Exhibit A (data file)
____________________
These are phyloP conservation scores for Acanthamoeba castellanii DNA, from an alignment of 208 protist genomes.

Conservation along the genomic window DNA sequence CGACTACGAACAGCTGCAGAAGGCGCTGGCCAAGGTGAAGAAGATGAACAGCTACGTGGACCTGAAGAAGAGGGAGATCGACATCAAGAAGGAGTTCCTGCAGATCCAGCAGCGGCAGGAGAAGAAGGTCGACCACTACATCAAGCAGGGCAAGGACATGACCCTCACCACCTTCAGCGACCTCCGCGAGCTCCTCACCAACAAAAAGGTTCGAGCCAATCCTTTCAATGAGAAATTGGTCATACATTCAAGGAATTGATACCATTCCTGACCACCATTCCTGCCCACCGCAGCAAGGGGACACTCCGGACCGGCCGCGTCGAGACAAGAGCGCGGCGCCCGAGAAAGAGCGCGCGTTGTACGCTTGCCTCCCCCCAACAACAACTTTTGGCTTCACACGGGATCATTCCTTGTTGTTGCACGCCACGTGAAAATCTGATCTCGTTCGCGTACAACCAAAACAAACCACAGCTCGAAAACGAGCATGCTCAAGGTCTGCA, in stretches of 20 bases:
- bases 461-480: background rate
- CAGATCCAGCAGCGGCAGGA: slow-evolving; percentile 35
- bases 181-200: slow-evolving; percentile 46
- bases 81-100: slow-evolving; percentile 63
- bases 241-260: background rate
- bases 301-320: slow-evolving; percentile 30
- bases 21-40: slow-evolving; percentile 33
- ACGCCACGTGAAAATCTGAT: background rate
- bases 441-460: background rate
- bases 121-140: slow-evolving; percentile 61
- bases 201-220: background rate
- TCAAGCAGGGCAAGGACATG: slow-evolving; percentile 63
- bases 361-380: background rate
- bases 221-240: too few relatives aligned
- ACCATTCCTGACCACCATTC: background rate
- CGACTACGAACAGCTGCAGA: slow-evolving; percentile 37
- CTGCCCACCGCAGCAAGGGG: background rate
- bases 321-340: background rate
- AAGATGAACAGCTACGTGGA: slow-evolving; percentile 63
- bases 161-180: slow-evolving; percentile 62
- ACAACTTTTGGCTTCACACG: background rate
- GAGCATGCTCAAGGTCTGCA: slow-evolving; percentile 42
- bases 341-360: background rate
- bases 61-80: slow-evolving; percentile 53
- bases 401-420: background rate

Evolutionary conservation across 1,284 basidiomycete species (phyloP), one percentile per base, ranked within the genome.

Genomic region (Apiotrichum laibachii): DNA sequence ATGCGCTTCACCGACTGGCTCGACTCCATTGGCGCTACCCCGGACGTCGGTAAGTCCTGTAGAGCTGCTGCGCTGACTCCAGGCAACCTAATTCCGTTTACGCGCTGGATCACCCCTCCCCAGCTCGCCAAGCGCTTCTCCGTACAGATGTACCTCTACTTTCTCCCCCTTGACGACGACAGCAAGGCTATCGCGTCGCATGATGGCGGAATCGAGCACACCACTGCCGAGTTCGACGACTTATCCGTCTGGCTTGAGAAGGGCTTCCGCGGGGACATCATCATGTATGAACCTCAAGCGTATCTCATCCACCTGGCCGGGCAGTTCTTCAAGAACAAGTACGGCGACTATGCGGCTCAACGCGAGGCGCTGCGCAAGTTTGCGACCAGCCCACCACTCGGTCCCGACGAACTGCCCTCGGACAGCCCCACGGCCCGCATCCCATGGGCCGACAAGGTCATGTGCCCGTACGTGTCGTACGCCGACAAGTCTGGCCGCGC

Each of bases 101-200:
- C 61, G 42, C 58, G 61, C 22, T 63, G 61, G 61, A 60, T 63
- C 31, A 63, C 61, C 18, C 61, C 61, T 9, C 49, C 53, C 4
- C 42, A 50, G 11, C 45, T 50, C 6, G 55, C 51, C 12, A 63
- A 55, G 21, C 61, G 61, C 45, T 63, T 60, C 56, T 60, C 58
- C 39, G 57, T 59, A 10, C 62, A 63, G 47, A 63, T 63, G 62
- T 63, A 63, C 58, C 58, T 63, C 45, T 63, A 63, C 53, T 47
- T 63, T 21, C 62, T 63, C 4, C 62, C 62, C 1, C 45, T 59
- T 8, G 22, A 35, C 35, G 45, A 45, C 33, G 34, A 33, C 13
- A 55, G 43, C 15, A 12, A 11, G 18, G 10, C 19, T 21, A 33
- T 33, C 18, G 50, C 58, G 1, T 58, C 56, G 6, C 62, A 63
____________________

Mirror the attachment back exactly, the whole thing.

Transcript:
These are phyloP conservation scores for Acanthamoeba castellanii DNA, from an alignment of 208 protist genomes.

Conservation along the genomic window DNA sequence CGACTACGAACAGCTGCAGAAGGCGCTGGCCAAGGTGAAGAAGATGAACAGCTACGTGGACCTGAAGAAGAGGGAGATCGACATCAAGAAGGAGTTCCTGCAGATCCAGCAGCGGCAGGAGAAGAAGGTCGACCACTACATCAAGCAGGGCAAGGACATGACCCTCACCACCTTCAGCGACCTCCGCGAGCTCCTCACCAACAAAAAGGTTCGAGCCAATCCTTTCAATGAGAAATTGGTCATACATTCAAGGAATTGATACCATTCCTGACCACCATTCCTGCCCACCGCAGCAAGGGGACACTCCGGACCGGCCGCGTCGAGACAAGAGCGCGGCGCCCGAGAAAGAGCGCGCGTTGTACGCTTGCCTCCCCCCAACAACAACTTTTGGCTTCACACGGGATCATTCCTTGTTGTTGCACGCCACGTGAAAATCTGATCTCGTTCGCGTACAACCAAAACAAACCACAGCTCGAAAACGAGCATGCTCAAGGTCTGCA, in stretches of 20 bases:
- bases 461-480: background rate
- CAGATCCAGCAGCGGCAGGA: slow-evolving; percentile 35
- bases 181-200: slow-evolving; percentile 46
- bases 81-100: slow-evolving; percentile 63
- bases 241-260: background rate
- bases 301-320: slow-evolving; percentile 30
- bases 21-40: slow-evolving; percentile 33
- ACGCCACGTGAAAATCTGAT: background rate
- bases 441-460: background rate
- bases 121-140: slow-evolving; percentile 61
- bases 201-220: background rate
- TCAAGCAGGGCAAGGACATG: slow-evolving; percentile 63
- bases 361-380: background rate
- bases 221-240: too few relatives aligned
- ACCATTCCTGACCACCATTC: background rate
- CGACTACGAACAGCTGCAGA: slow-evolving; percentile 37
- CTGCCCACCGCAGCAAGGGG: background rate
- bases 321-340: background rate
- AAGATGAACAGCTACGTGGA: slow-evolving; percentile 63
- bases 161-180: slow-evolving; percentile 62
- ACAACTTTTGGCTTCACACG: background rate
- GAGCATGCTCAAGGTCTGCA: slow-evolving; percentile 42
- bases 341-360: background rate
- bases 61-80: slow-evolving; percentile 53
- bases 401-420: background rate

Evolutionary conservation across 1,284 basidiomycete species (phyloP), one percentile per base, ranked within the genome.

Genomic region (Apiotrichum laibachii): DNA sequence ATGCGCTTCACCGACTGGCTCGACTCCATTGGCGCTACCCCGGACGTCGGTAAGTCCTGTAGAGCTGCTGCGCTGACTCCAGGCAACCTAATTCCGTTTACGCGCTGGATCACCCCTCCCCAGCTCGCCAAGCGCTTCTCCGTACAGATGTACCTCTACTTTCTCCCCCTTGACGACGACAGCAAGGCTATCGCGTCGCATGATGGCGGAATCGAGCACACCACTGCCGAGTTCGACGACTTATCCGTCTGGCTTGAGAAGGGCTTCCGCGGGGACATCATCATGTATGAACCTCAAGCGTATCTCATCCACCTGGCCGGGCAGTTCTTCAAGAACAAGTACGGCGACTATGCGGCTCAACGCGAGGCGCTGCGCAAGTTTGCGACCAGCCCACCACTCGGTCCCGACGAACTGCCCTCGGACAGCCCCACGGCCCGCATCCCATGGGCCGACAAGGTCATGTGCCCGTACGTGTCGTACGCCGACAAGTCTGGCCGCGC

Each of bases 101-200:
- C 61, G 42, C 58, G 61, C 22, T 63, G 61, G 61, A 60, T 63
- C 31, A 63, C 61, C 18, C 61, C 61, T 9, C 49, C 53, C 4
- C 42, A 50, G 11, C 45, T 50, C 6, G 55, C 51, C 12, A 63
- A 55, G 21, C 61, G 61, C 45, T 63, T 60, C 56, T 60, C 58
- C 39, G 57, T 59, A 10, C 62, A 63, G 47, A 63, T 63, G 62
- T 63, A 63, C 58, C 58, T 63, C 45, T 63, A 63, C 53, T 47
- T 63, T 21, C 62, T 63, C 4, C 62, C 62, C 1, C 45, T 59
- T 8, G 22, A 35, C 35, G 45, A 45, C 33, G 34, A 33, C 13
- A 55, G 43, C 15, A 12, A 11, G 18, G 10, C 19, T 21, A 33
- T 33, C 18, G 50, C 58, G 1, T 58, C 56, G 6, C 62, A 63